PITTSBURGH (AP) — The Pittsburgh Steelers didn’t take an inside linebacker in the NFL draft.
That doesn’t mean they didn’t want one.
It simply means when it came time to pick, they looked at their internal draft board, they looked at the players available in a position where there — at least on the surface — appears to be a serious depth issue and decided they didn’t want to take any unnecessary risks.
“We’re not going to reach,” general manager Kevin Colbert said.
So the perennial AFC power didn’t. Whenever the Steelers found themselves on the clock, coach Mike Tomlin would urge Colbert to “respect the board.”
Translation: pick the players we think are the best, not necessarily the ones that check off a box just to do it.
The result? Seven selections that focused on versatility not availability.
First-round pick Terrell Edmunds did a little bit of everything in the defensive backfield for Virginia Tech. Tomlin believes wide receiver James Washington — taken in the second round — can line up anywhere on the field.
Third-round pick Chukwuma Okorafor is considered a swing tackle who could thrive under Hall of Fame line coach Mike Munchak.
Safety Marcus Allen was a proven sure tackler during his time at Penn State. Fullback Jaylen Samuels could be a tailback, a fullback, a tight end or even a slot receiver depending on what’s required. Seventh-round pick Joshua Frazier was part of the defensive line rotation at Alabama who could press for a roster spot.
“We believe these guys can not only help us in the future but they’re capable of helping us this year if they earn it,” Tomlin said. “These guys will be given an opportunity to carve out roles for themselves this year and if they do and it’s significant, great.”
Colbert pointed out the Steelers aren’t old at any position other than perhaps quarterback. Ben Roethlisberger turned 36 last month but has been telling teammates he could play several more seasons.
That’s fine by the Steelers. It also, however, didn’t stop them trading up to make sure they landed Oklahoma State star Mason Rudolph in the third round, just 16 picks after they drafted Washington, his college teammate.
“We valued (Rudolph) as much as the rest of the quarterbacks that were drafted (in the first round),” Colbert said.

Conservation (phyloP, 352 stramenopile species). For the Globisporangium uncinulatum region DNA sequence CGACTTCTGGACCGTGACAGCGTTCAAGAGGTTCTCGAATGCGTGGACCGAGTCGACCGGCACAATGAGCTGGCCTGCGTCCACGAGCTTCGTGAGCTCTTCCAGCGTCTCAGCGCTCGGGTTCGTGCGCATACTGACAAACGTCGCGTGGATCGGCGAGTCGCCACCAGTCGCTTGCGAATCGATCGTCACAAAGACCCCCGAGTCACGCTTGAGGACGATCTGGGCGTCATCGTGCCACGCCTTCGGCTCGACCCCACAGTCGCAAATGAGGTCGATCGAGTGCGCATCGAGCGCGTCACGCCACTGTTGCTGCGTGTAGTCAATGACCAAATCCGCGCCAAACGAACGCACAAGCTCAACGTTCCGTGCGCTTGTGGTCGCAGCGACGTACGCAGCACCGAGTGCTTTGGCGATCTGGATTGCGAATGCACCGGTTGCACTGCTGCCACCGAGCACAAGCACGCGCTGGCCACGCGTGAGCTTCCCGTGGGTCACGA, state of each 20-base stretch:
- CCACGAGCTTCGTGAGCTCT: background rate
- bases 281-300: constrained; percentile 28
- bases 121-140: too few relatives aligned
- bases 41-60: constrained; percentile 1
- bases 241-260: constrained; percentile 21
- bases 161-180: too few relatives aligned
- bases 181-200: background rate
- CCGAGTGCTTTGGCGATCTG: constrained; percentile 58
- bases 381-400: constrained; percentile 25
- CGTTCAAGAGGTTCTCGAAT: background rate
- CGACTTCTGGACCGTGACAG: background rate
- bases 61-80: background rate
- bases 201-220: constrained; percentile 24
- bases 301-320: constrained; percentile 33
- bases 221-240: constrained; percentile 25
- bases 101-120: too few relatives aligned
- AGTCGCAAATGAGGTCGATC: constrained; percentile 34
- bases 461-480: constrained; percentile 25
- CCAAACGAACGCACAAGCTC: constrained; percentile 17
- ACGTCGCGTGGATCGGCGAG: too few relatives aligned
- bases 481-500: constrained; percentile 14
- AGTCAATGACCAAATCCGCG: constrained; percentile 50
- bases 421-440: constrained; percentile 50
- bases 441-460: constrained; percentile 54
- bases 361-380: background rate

A sentiment that could be telling about Pittsburgh’s intentions with the 6-foot-5, 235-pound Rudolph, the first quarterback drafted before the fourth round by Pittsburgh since the Steelers took Roethlisberger 11th overall 14 years ago.
The five quarterbacks taken in the first round are all projected as future starters. Read between the lines and the Steelers perhaps feel the same about Rudolph.
Washington, who won the Biletnikoff Award as the top receiver in the FBS last season, reminded Tomlin of JuJu Smith-Schuster, whom the Steelers took in the second round last season. All Smith-Schuster did was lead all rookies in touchdown receptions in 2017 with seven while also developing a reputation as a big-time blocker.
“He’s probably not the fastest but he’s as good a deep receiver that played college football this year,” Colbert said of Washington. “We think James can play outside and we think he can play inside and he may even have a chance to work as a return guy.”
The previous time the Steelers took a safety in the first round, they used the 16th overall pick in 2003 to draft Troy Polamalu. It’s heady territory for Edmunds, though Pittsburgh didn’t hesitate in part because of the many different roles Edmunds filled in for Virginia Tech defensive coordinator Bud Foster’s scheme with the Hokies. Free safety. Strong safety. Linebacker. Edmunds can do a little bit of everything.
Allen wasn’t required to do quite as much with the Nittany Lions but both safeties head to the NFL with solid reputations as guys who can wrap up and not let go, a valuable commodity these days.
“To be able to add some guys that not only play the safety position but are physical tacklers … I think it’s been a good weekend for us from that perspective,” Tomlin said.
Ryan Shazier created the indelible moment of the draft when he walked to the podium in Texas to announce Pittsburgh’s first-round pick, his first public steps since injuring his spine in a game against Cincinnati in December. The Pro Bowler has already been ruled out for the 2018 season. Still, Pittsburgh didn’t use the draft to search for Shazier’s possible replacement.
Maybe that’s because they already like what they have in Jon Bostic, who signed as a free agent in March. Bostic started 14 games for Indianapolis in 2017 and given his productivity and former seventh-round pick Tyler Matakevich’s potential, they didn’t feel a sense of urgency to find a marquee name.
Regardless of Colbert’s spin, inside linebacker remains a bit of a question mark. The Steelers have bodies but not much proven talent beyond Bostic and Vince Williams. Running back is still a bit of a question mark considering Le’Veon Bell’s uncertain future. He could be gone after next season if the team can’t sign him to a long-term deal and Stevan Ridley and James Conner are the two options behind him on the depth chart.